The focus on trained immunity and its long-term health effects has increased in recent years. Induction of trained immunity has been used before to provide disease protection. For instance, bacillus Calmette-Guérin (BCG) vaccination conferred protection against the influenza A virus. However, it does not always work. Scientists experimented with BCG vaccination to try and protect against COVID-19 but to no avail. Other vaccines, such as the polio and flu vaccine, have shown limited success in inducing trained immunity against COVID-19. Results are preliminary, however, and further investigation is required to better grasp the mechanism of trained immunity.

Epigenetics was an overlooked part of COVID-19’s long-term ramifications. Trained immunity can protect against reinfection but may also produce adverse side effects. It likely contributes to long COVID. It may also contribute to chronic inflammatory diseases such as cardiovascular disease. Fortunately, Interleukin-6 blockers have shown promise against this harmful, uncontrolled inflammation. When the group studied late-group patients who received a blocker, they found decreased levels of monocytes and epigenetic differences with the rest of the late-group. They concluded that Interleukin-6 plays a definitive role in shaping the body’s trained immunity response to COVID-19. However, additional testing is needed to fully understand the effects of this inflammatory chemical and its chemical sources.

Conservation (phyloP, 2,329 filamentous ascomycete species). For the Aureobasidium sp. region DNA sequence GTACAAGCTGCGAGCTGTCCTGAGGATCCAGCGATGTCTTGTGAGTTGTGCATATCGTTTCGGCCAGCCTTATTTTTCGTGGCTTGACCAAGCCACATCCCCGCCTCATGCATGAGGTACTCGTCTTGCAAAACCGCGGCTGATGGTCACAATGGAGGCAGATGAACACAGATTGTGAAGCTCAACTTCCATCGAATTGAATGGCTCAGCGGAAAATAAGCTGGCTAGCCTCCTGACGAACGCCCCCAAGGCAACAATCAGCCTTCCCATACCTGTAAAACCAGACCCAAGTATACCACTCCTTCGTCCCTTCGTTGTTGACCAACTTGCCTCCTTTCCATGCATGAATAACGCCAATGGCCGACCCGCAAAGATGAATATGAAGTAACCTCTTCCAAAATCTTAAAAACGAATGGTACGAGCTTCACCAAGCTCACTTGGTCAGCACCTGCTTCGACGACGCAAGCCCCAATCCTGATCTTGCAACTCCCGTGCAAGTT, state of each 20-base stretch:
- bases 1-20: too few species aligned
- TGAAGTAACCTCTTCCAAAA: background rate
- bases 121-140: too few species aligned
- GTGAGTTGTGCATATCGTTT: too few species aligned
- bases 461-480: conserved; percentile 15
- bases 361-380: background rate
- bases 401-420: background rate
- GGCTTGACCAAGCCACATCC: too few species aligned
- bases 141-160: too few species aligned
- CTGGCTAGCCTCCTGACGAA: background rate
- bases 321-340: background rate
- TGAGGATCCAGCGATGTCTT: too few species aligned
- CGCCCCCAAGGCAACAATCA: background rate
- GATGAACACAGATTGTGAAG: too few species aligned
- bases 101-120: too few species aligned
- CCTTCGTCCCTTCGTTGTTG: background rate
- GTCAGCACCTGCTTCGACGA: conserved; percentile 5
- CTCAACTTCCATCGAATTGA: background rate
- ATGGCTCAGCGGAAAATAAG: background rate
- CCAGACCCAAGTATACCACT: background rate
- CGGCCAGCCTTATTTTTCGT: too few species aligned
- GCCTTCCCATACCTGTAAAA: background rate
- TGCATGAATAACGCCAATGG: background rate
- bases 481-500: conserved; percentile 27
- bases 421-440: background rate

Trained immunity has both its advantages and its drawbacks. On one hand, it evolved to help protect against successive infections. On the other hand, it can contribute to harmful inflammatory processes. “These types of things occur on a spectrum,” said Josefowicz. “You have inflammatory disease; on the other side of the spectrum, you might have immunodeficiency. Your immune system might not be primed enough, and it could leave the individual susceptible to infection.”